The authorities have refused to provide more than a few sketchy details about the investigation into the death of a black man who suffered a fatal injury while in police custody in Baltimore in the US.
Nearly two weeks after Freddie Gray’s death, the public still does not know much more than it did on Day One.
The central question – what caused his fatal spinal cord injury – remains a mystery.
The death, which provoked riots earlier in the week, is just the latest case of an African-American man to die at the hands of police, which has triggered an intense debate about how US law enforcement treats minorities.`
Baltimore police have been less forthcoming than police in Ferguson, Missouri, after white officer Darren Wilson fatally shot a black man, 18-year-old Michael Brown, last year in an incident officially deemed self-defence.
For example, Baltimore police have not publicly revealed the suspended officers’ races or disciplinary histories.
Meanwhile, protests over Mr Gray’s death are spreading and continuing. Crowds gathered yesterday in Philadelphia and Baltimore, where a curfew went into effect for the third night without any major problems.
Other protests led to arrests in New York and elsewhere.
Baltimore Police Commissioner Anthony Batts refused to answer any questions yesterday.
He said his department’s report was delivered a day ahead of time to State’s Attorney Marilyn Mosby, and that from now on, any questions should go to her.
Ms Mosby also declined to talk, asking “for the public to remain patient and peaceful and to trust the process of the justice system”.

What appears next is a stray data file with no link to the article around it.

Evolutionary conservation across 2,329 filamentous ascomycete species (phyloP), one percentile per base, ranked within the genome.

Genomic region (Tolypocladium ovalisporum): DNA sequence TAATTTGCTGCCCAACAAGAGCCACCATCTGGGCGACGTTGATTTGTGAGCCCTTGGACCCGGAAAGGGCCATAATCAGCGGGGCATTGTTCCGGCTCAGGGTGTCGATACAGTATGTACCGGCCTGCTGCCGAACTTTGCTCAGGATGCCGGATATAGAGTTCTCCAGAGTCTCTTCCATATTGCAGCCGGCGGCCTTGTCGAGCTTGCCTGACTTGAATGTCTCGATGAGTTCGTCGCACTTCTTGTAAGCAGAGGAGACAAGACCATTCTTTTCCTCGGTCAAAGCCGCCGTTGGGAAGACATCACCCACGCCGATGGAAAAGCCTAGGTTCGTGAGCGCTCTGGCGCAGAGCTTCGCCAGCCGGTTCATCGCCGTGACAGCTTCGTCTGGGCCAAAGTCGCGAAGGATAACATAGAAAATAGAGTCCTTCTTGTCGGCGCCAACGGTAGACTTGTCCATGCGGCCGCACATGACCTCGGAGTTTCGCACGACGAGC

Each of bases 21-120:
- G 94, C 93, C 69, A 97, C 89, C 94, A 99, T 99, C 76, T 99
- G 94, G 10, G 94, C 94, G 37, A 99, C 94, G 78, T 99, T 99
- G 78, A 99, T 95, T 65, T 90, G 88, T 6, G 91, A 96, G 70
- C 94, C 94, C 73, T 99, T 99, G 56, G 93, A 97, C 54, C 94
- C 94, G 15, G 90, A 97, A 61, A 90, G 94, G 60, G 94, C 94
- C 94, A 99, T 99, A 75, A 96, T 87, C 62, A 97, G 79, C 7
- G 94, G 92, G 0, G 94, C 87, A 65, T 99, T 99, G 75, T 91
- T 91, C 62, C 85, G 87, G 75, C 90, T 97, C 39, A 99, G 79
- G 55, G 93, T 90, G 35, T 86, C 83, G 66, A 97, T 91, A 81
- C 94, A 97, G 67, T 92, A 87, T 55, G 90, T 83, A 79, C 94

Beyond the slim chronology, authorities have refused to discuss evidence, such as the details of his handling to statements from any of the six suspended officers.
With rumours flying about how 25-year-old Mr Gray’s spine was “80% severed,” as his family’s lawyer Billy Murphy put it, police did release a new piece of information yesterday.
But it served mostly to raise more questions about how truthful the six suspended officers have been with investigators.
Deputy Commissioner Kevin Davis said investigators discovered a security camera recording showing the police van carrying Mr Gray had made a previously undisclosed, second stop, after the he was put in leg irons and before the van driver made a third stop and called for help to check on his condition.
The van then made a fourth stop, to pick up another passenger, before Mr Gray arrived at the police station with the fatal spinal-cord injury that left him unresponsive.
Police had said Mr Gray was obviously injured and asking for medical help when he was hoisted into the van on April 12, and unresponsive on arrival at the station. He died in a hospital after a week in a coma.
Then, last week, Mr Batts said the additional passenger who was picked up along the way had told investigators the driver did not speed, make sudden stops or “drive erratically” during the trip, and that Mr Gray was “was still moving around, that he was kicking and making noises” up until the van arrived at the police station.
Legal experts and the Gray family lawyers say secrecy is appropriate at this point in the probe, when it is still possible that some witnesses have not been questioned, or even found.